WTO upholds auto pact ruling

The World Trade Organization upheld a ruling against preferential treatment Canada gives to U.S. vehicles.

The three-member WTO appellate body announced Wednesday it had rejected Canada's bid for reconsideration of a February panel decision. That decision supported Japanese and European Union complaints against the laws.

As it stands now, Canada allows vehicles from big U.S. manufacturers like Ford, General Motors and DaimlerChrysler to enter the country free of charge. This deal is under the 1965 auto pact with the United States.

A 6.1 per cent tariff is imposed on imports from auto makers in other countries. Japan and the EU complained, saying the tariff violated fair trade rules and put them at a disadvantage.

The original panel upheld the Japanese-EU position. It also found that the Canadian requirement that U.S. auto makers build at least as many cars in Canada as they sell, worked as an illegal export subsidy, and should be dismantled.

Canada asked the appellate body to reverse the finding concerning the most-favoured-nation clause, which obliges WTO members to grant the same trade preferences to all trading partners.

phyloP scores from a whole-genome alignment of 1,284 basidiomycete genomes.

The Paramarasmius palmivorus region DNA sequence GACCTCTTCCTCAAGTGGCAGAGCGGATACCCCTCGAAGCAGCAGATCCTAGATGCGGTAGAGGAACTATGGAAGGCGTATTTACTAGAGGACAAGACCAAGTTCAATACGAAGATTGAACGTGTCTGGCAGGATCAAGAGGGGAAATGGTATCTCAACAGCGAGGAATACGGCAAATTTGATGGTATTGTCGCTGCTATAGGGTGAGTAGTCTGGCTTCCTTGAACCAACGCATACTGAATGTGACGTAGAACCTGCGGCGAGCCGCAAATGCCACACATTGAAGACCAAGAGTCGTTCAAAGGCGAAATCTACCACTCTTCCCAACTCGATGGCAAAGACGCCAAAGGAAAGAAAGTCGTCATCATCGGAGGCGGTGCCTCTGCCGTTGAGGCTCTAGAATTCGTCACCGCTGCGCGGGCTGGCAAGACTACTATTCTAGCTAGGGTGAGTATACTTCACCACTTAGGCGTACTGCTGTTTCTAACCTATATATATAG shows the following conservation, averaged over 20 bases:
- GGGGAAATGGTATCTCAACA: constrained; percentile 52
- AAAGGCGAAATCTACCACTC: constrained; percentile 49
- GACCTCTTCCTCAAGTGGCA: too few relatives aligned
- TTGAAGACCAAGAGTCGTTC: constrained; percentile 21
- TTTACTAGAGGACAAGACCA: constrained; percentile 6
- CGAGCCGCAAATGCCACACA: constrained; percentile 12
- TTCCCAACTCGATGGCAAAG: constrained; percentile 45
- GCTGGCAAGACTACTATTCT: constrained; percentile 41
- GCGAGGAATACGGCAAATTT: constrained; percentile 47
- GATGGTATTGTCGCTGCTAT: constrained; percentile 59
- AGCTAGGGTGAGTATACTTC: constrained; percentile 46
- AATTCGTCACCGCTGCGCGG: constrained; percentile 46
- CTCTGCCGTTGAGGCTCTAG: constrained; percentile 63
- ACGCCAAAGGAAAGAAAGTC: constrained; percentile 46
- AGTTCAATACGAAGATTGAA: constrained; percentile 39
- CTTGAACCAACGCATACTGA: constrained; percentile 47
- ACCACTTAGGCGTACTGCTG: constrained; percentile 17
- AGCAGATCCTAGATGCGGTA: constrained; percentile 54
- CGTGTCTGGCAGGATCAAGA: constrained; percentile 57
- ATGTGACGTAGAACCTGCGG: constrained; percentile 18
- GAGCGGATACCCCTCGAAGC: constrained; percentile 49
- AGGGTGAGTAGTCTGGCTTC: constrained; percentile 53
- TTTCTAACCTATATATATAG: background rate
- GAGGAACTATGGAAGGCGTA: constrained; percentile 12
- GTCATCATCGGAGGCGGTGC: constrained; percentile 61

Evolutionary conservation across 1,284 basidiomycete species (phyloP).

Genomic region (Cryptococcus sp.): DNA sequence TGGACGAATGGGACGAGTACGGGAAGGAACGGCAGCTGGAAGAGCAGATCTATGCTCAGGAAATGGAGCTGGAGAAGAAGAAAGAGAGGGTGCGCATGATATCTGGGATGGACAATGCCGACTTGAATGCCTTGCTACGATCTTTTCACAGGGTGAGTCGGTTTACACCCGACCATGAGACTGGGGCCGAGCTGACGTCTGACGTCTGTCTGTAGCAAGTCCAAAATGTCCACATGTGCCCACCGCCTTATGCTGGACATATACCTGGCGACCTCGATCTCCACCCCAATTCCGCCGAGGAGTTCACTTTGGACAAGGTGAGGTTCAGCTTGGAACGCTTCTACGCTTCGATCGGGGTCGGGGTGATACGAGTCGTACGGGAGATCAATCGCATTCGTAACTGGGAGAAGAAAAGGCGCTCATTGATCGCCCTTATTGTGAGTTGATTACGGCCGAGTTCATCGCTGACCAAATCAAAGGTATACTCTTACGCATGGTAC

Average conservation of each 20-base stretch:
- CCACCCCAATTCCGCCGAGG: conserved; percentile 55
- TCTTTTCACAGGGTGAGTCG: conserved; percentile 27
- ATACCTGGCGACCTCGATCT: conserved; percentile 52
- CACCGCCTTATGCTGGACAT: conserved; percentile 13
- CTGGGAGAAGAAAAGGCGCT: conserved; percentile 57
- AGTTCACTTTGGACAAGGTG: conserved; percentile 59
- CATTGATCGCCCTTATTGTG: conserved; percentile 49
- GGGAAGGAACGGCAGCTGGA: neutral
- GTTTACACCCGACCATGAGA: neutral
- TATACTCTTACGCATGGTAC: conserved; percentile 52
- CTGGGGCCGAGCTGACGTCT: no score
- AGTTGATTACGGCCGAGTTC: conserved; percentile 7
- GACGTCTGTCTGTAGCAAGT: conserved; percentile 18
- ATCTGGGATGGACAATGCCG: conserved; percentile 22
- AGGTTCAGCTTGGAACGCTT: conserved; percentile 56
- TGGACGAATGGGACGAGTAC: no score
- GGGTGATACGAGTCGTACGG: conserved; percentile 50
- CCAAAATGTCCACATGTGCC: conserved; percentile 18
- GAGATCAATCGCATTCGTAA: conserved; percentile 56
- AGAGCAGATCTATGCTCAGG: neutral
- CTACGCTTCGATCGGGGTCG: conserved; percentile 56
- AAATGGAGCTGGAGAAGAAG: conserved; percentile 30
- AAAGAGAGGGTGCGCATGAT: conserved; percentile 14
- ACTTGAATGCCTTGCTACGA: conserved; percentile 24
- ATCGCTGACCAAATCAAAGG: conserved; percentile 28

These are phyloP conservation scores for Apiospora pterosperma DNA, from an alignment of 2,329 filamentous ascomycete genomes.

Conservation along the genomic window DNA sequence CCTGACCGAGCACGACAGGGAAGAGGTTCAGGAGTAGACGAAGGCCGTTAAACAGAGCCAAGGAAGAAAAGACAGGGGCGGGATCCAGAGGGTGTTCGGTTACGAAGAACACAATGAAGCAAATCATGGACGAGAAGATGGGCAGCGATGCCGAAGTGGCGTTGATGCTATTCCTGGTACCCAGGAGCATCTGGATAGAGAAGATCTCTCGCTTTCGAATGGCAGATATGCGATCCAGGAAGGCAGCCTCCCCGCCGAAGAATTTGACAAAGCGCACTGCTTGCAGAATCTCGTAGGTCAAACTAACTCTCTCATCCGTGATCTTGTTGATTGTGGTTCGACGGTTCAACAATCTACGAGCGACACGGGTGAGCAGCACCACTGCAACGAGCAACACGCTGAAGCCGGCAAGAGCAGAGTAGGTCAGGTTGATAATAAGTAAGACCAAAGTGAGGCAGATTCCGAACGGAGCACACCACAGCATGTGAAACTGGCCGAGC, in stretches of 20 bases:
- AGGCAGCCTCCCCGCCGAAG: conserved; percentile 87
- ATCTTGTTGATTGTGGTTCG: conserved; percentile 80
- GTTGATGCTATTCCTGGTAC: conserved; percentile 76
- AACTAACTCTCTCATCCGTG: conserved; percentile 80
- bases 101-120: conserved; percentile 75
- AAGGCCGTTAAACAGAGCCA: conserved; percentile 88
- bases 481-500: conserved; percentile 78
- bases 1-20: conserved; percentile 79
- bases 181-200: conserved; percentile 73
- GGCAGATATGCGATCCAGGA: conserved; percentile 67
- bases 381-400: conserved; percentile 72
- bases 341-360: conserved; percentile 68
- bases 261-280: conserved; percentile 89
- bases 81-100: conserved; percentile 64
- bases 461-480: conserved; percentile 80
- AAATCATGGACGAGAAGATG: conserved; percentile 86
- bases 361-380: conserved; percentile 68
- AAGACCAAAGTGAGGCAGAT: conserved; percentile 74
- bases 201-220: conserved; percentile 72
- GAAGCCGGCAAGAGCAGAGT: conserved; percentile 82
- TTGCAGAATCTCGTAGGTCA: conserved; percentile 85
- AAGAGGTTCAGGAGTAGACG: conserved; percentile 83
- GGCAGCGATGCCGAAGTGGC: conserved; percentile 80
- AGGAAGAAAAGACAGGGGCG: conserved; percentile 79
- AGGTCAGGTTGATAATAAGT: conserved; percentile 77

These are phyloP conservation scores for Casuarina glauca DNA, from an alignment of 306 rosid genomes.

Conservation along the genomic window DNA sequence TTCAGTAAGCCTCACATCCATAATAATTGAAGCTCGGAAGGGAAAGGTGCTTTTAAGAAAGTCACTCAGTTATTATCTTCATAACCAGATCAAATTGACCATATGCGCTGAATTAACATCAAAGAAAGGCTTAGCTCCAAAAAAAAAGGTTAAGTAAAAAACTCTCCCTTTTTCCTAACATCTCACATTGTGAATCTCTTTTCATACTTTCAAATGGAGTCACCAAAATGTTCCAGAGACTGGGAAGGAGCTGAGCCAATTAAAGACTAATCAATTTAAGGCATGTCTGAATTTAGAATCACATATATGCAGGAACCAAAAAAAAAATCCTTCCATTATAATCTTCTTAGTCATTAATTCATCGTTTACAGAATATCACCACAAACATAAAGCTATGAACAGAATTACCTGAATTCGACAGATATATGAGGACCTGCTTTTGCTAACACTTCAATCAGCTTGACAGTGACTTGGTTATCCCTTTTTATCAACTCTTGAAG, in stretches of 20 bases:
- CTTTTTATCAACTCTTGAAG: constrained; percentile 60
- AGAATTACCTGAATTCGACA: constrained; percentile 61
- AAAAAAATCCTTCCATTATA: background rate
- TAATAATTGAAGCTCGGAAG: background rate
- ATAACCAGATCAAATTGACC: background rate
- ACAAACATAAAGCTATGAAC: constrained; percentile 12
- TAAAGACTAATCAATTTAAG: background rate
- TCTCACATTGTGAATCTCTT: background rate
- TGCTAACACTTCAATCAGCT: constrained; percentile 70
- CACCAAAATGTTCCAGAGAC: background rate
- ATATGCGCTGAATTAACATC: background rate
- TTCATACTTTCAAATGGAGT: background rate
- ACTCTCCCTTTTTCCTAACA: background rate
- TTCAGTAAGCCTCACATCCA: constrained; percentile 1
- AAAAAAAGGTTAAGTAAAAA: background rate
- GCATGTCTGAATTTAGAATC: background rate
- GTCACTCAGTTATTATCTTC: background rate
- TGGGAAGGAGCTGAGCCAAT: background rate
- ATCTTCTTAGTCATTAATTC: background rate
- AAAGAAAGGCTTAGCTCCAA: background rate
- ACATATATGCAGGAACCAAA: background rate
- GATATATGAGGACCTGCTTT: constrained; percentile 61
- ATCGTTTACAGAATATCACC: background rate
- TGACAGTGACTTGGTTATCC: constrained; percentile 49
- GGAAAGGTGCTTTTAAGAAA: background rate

Ottawa also argued that the requirement to build cars in Canada wasn't an export subsidy.

Canada's appeal was unsuccessful on both counts.

Foreign automakers were gratified by the WTO decision and impatient for action by Ottawa. They say it's time to create a new, level playing field in the Canadian auto market.

International Trade Minister Pierre Pettigrew said the government will examine the appellate body's report before deciding how to proceed. He did say Canada would honour its WTO obligations.

The government may not have much choice but to honour the ruling since the appellate body's decision is final. It's up to Canada to work out a time period during which it will bring its laws into compliance with the ruling.